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I have an object that has a lot of attributes, each one with it's getter and setter. Each attribute has a non primitive type, that I don't know at runtime.

For example, what I have is this:

public class a{

    private typeA attr1;
    private typeB attr2;

    public typeA getAttr1(){ return attr1; }
    public typeB getAttr2(){ return attr2; }

    public void setAttr1(typeA at){ attr1 = at; }
    public void setAttr2(typeB at){ attr2 = at; }

public class typeA{
    public typeA(){
        // doesn't matter

public class typeB{
    public typeB(){
        // doesn't matter

So, using reflection, I obtained the setter method for an attribute. Setting a value in the standard way is something like this:

a test = new a();
a.setAttr1(new typeA());

But how can I do this using reflection? I already got the setAttr1() method using reflection, but I don't know how to create a new typeA object to be inserted in the setter.

share|improve this question
up vote 10 down vote accepted

Use Class#newInstance().

Class<TypeA> cls = TypeA.class;
TypeA typeA = cls.newInstance();

Or, in your specific case when you have to determine the type of the method parameter:

Class<?> cls = setterMethod.getParameterTypes()[0];
Object value = cls.newInstance();
setterMethod.invoke(bean, value);

You can learn more about reflection in Sun tutorial on the subject. That said, classnames ought to start with uppercase. I've corrected it in the above example.

By the way, instead of reinventing the Javabean reflection wheel, you may find one of the tools mentioned here useful as well.

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and they must have a default (no-arg) constructor (+1) – Bozho Apr 28 '10 at 19:53

Use getDeclaredFields() method in the Class object, to get all fields, then use field.set(classInstance, value) to set the value of field in an instance. Note: you may have to set the accessible flag on the field to true, if the field is private. No need to rely on setter methods.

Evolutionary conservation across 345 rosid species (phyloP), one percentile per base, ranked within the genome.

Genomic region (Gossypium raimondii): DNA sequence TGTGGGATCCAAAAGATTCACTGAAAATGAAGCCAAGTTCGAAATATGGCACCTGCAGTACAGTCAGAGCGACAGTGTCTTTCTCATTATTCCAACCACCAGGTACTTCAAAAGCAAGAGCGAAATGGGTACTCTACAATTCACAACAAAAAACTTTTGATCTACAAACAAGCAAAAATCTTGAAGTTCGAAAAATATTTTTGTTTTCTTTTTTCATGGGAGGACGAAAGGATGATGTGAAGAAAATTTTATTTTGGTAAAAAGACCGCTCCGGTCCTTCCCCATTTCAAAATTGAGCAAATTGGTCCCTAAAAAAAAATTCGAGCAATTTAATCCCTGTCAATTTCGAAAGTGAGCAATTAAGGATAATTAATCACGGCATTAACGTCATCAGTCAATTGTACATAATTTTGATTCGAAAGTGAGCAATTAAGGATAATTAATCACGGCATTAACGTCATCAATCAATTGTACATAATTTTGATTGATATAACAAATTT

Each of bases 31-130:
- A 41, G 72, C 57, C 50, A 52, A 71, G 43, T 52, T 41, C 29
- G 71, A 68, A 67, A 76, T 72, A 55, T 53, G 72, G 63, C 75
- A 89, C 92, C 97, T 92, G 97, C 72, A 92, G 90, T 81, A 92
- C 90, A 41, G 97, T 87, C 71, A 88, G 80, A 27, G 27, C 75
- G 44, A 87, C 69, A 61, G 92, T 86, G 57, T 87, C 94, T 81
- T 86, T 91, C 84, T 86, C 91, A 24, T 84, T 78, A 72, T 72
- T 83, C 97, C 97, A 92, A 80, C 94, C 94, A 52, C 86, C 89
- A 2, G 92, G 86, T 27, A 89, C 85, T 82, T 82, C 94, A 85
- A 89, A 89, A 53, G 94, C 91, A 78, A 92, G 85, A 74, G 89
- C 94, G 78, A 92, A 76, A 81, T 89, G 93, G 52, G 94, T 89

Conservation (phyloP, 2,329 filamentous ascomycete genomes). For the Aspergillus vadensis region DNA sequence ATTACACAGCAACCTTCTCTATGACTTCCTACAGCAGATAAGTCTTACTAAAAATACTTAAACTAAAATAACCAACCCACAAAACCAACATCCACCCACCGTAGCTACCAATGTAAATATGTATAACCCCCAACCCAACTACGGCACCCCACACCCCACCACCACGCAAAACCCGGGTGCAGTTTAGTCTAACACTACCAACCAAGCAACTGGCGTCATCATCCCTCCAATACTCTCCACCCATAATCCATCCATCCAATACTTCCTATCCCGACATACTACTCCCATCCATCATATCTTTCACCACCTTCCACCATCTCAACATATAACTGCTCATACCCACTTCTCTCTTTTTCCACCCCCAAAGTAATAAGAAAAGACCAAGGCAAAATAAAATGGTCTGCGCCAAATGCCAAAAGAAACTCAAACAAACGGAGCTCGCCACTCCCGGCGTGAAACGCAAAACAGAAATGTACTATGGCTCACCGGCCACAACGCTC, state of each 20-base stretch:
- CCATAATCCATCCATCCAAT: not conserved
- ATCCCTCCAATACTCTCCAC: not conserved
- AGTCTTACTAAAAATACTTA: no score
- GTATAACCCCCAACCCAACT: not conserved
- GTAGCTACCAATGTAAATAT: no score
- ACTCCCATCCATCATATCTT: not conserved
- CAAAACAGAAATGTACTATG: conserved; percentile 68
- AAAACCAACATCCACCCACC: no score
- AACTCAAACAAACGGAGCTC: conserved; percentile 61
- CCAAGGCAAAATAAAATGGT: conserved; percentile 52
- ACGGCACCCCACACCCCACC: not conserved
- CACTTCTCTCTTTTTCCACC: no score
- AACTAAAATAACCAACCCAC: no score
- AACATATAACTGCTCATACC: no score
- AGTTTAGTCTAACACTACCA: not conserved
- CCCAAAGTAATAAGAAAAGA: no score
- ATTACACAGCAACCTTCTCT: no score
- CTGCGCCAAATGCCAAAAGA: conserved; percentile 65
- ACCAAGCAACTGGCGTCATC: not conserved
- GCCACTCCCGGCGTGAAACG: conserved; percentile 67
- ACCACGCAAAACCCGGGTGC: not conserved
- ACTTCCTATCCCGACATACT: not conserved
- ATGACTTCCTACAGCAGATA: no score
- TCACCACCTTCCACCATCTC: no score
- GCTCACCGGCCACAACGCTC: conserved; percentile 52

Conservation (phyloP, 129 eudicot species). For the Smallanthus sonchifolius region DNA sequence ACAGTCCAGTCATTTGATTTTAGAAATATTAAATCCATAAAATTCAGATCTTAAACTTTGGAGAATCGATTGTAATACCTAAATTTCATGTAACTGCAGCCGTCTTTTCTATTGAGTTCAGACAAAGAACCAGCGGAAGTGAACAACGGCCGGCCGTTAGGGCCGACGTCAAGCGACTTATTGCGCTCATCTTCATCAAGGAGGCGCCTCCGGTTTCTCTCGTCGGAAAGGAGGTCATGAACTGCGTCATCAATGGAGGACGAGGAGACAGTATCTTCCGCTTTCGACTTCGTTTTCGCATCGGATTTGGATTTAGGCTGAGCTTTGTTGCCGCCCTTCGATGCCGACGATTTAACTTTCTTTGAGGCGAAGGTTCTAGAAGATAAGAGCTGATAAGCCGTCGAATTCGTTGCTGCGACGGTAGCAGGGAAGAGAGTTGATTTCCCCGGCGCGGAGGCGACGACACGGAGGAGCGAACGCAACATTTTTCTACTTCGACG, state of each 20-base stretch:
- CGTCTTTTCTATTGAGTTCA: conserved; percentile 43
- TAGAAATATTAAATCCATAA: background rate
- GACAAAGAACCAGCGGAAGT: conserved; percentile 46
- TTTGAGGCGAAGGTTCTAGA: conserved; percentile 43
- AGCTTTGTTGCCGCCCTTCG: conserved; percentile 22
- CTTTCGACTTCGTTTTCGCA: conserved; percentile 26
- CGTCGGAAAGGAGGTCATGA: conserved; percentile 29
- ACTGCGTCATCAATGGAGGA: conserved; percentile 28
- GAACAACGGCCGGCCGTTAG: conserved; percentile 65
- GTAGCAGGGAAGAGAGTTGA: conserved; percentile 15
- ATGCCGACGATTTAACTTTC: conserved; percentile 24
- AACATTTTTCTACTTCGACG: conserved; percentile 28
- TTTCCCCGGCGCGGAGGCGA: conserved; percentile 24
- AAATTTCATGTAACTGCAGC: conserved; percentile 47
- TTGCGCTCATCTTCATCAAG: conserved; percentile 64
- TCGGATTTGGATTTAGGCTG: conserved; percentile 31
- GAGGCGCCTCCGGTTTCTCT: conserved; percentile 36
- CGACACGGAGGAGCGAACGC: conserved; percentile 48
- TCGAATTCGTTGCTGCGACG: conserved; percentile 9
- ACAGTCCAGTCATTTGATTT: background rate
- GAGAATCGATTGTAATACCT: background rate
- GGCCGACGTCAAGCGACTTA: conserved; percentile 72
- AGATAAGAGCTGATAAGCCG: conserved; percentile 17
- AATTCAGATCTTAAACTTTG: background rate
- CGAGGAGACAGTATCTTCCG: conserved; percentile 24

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This is bad advice because you are bypassing the setter. Even if that doesn't matter now, it may matter later and since this is reflection, no one will know. – Yishai Apr 28 '10 at 21:03
Well, reflection already is black magic, whole point is to allow you to break every rule in the book. If he's building some kind of injection mechanism, there's no reason not to inject directly, J2EE does it (@PersistenceContext) – Robert Kovačević Apr 28 '10 at 22:01

I encountered this on some stuff I was doing. My general conclusion was that whenever I felt like I needed a class with a bunch of fields I was doing it wrong. Here's my thought process:

Problem: - I need a large number of fields to hold this data - All these fields require huge amounts of boilerplate


  • use reflection to reduce the boilerplate < "you are here"
  • Use metadata to specify how the fields should be used

New Problems:

  • Reflection is difficult to understand when someone new looks at the code
  • Once you go meta enough to eliminate more boilerplate, the fields often have no mention in the code except through the metadata--why are they fields?
  • Specifying the metadata in code becomes bulky quite quickly (easiest way is a string array, by the way)

Solution: Start storing data in a collection and Specify metadata in an external data file

New problem: Errors become hard to find